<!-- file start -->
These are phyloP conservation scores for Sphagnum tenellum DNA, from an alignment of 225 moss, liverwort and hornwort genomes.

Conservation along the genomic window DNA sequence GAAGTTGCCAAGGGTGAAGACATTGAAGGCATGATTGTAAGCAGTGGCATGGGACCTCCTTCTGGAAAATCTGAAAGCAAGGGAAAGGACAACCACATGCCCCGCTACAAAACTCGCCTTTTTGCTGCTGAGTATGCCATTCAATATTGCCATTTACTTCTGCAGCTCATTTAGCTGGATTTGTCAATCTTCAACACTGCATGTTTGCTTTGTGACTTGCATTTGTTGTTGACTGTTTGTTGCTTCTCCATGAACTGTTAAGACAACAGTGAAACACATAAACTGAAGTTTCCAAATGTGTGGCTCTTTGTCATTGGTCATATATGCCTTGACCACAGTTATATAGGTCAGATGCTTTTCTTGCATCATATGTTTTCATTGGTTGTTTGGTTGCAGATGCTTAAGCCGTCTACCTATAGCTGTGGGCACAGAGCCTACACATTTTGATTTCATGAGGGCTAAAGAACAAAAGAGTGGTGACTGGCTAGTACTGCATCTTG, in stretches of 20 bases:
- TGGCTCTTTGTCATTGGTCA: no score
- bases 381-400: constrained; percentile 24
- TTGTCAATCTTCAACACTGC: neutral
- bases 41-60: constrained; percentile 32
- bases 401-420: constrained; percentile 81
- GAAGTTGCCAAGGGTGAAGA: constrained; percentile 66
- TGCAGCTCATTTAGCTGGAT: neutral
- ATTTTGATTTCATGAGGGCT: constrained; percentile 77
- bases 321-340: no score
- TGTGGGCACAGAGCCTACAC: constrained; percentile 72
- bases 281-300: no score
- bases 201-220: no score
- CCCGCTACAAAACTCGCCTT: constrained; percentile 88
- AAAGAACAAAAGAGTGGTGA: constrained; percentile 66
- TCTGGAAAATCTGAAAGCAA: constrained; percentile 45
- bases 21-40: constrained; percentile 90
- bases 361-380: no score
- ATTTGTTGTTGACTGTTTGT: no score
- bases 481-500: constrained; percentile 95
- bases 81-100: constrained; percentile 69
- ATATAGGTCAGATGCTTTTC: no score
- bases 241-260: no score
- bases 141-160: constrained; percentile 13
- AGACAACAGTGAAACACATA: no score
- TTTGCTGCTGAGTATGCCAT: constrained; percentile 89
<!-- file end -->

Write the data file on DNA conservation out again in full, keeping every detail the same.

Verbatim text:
These are phyloP conservation scores for Sphagnum tenellum DNA, from an alignment of 225 moss, liverwort and hornwort genomes.

Conservation along the genomic window DNA sequence GAAGTTGCCAAGGGTGAAGACATTGAAGGCATGATTGTAAGCAGTGGCATGGGACCTCCTTCTGGAAAATCTGAAAGCAAGGGAAAGGACAACCACATGCCCCGCTACAAAACTCGCCTTTTTGCTGCTGAGTATGCCATTCAATATTGCCATTTACTTCTGCAGCTCATTTAGCTGGATTTGTCAATCTTCAACACTGCATGTTTGCTTTGTGACTTGCATTTGTTGTTGACTGTTTGTTGCTTCTCCATGAACTGTTAAGACAACAGTGAAACACATAAACTGAAGTTTCCAAATGTGTGGCTCTTTGTCATTGGTCATATATGCCTTGACCACAGTTATATAGGTCAGATGCTTTTCTTGCATCATATGTTTTCATTGGTTGTTTGGTTGCAGATGCTTAAGCCGTCTACCTATAGCTGTGGGCACAGAGCCTACACATTTTGATTTCATGAGGGCTAAAGAACAAAAGAGTGGTGACTGGCTAGTACTGCATCTTG, in stretches of 20 bases:
- TGGCTCTTTGTCATTGGTCA: no score
- bases 381-400: constrained; percentile 24
- TTGTCAATCTTCAACACTGC: neutral
- bases 41-60: constrained; percentile 32
- bases 401-420: constrained; percentile 81
- GAAGTTGCCAAGGGTGAAGA: constrained; percentile 66
- TGCAGCTCATTTAGCTGGAT: neutral
- ATTTTGATTTCATGAGGGCT: constrained; percentile 77
- bases 321-340: no score
- TGTGGGCACAGAGCCTACAC: constrained; percentile 72
- bases 281-300: no score
- bases 201-220: no score
- CCCGCTACAAAACTCGCCTT: constrained; percentile 88
- AAAGAACAAAAGAGTGGTGA: constrained; percentile 66
- TCTGGAAAATCTGAAAGCAA: constrained; percentile 45
- bases 21-40: constrained; percentile 90
- bases 361-380: no score
- ATTTGTTGTTGACTGTTTGT: no score
- bases 481-500: constrained; percentile 95
- bases 81-100: constrained; percentile 69
- ATATAGGTCAGATGCTTTTC: no score
- bases 241-260: no score
- bases 141-160: constrained; percentile 13
- AGACAACAGTGAAACACATA: no score
- TTTGCTGCTGAGTATGCCAT: constrained; percentile 89